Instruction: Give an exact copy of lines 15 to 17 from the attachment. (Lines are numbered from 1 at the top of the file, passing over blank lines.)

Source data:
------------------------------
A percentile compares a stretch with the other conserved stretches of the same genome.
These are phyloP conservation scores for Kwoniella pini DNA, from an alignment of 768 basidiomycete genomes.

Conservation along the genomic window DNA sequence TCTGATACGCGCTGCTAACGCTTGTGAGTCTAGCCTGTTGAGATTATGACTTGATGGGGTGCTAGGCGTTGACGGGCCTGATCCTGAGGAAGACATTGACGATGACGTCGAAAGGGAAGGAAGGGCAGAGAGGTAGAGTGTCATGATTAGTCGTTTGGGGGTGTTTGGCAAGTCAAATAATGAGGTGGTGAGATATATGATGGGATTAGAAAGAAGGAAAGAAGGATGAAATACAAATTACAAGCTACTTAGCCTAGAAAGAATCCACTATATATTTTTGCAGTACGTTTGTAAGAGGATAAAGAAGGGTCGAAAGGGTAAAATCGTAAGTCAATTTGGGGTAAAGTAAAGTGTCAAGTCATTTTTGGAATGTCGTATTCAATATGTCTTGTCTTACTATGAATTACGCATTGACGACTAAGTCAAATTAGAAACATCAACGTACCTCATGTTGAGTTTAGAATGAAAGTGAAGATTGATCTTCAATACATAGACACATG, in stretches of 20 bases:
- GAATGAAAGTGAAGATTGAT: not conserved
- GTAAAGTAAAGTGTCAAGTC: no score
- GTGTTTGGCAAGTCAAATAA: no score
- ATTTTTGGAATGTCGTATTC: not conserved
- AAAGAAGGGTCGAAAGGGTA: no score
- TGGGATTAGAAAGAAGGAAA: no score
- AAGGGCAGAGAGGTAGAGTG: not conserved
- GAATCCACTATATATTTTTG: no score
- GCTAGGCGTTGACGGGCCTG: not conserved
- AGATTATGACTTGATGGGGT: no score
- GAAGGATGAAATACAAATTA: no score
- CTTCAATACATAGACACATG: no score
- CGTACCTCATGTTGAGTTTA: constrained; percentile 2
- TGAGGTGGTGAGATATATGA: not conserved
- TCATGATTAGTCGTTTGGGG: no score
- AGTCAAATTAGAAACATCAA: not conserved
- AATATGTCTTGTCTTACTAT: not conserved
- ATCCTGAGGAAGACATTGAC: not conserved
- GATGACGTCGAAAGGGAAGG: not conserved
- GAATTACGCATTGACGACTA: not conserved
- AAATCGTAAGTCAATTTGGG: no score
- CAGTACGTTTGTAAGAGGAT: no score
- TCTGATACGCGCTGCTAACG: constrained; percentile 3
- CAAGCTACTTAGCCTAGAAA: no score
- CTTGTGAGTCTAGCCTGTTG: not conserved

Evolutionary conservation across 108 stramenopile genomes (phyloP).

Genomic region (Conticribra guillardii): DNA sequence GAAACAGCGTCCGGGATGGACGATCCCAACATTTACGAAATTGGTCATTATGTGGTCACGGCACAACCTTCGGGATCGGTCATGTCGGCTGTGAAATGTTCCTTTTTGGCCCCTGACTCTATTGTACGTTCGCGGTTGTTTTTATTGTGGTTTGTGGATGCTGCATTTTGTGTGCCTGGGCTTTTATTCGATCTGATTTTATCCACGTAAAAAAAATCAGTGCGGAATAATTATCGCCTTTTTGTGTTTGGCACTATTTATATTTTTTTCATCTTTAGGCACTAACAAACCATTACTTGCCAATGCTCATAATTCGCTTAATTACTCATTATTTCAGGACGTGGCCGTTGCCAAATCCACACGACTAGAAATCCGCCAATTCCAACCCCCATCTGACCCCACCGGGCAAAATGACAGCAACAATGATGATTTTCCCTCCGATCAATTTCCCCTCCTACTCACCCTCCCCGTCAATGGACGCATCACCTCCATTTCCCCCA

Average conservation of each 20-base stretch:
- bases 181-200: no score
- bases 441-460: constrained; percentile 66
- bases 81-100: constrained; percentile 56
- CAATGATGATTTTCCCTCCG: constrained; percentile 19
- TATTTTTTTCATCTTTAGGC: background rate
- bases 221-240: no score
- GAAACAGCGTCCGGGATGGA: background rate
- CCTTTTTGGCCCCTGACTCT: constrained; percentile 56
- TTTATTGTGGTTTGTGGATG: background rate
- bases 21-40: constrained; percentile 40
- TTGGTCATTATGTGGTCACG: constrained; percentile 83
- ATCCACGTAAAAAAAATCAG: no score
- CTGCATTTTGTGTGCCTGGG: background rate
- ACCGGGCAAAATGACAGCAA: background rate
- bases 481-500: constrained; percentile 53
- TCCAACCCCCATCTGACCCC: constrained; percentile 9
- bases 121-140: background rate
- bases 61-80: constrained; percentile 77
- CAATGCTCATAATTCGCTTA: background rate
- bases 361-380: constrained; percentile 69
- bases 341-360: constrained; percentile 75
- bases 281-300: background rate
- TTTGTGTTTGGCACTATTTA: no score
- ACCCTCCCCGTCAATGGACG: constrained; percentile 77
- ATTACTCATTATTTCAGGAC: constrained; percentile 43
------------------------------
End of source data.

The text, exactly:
- CTTCAATACATAGACACATG: no score
- CGTACCTCATGTTGAGTTTA: constrained; percentile 2
- TGAGGTGGTGAGATATATGA: not conserved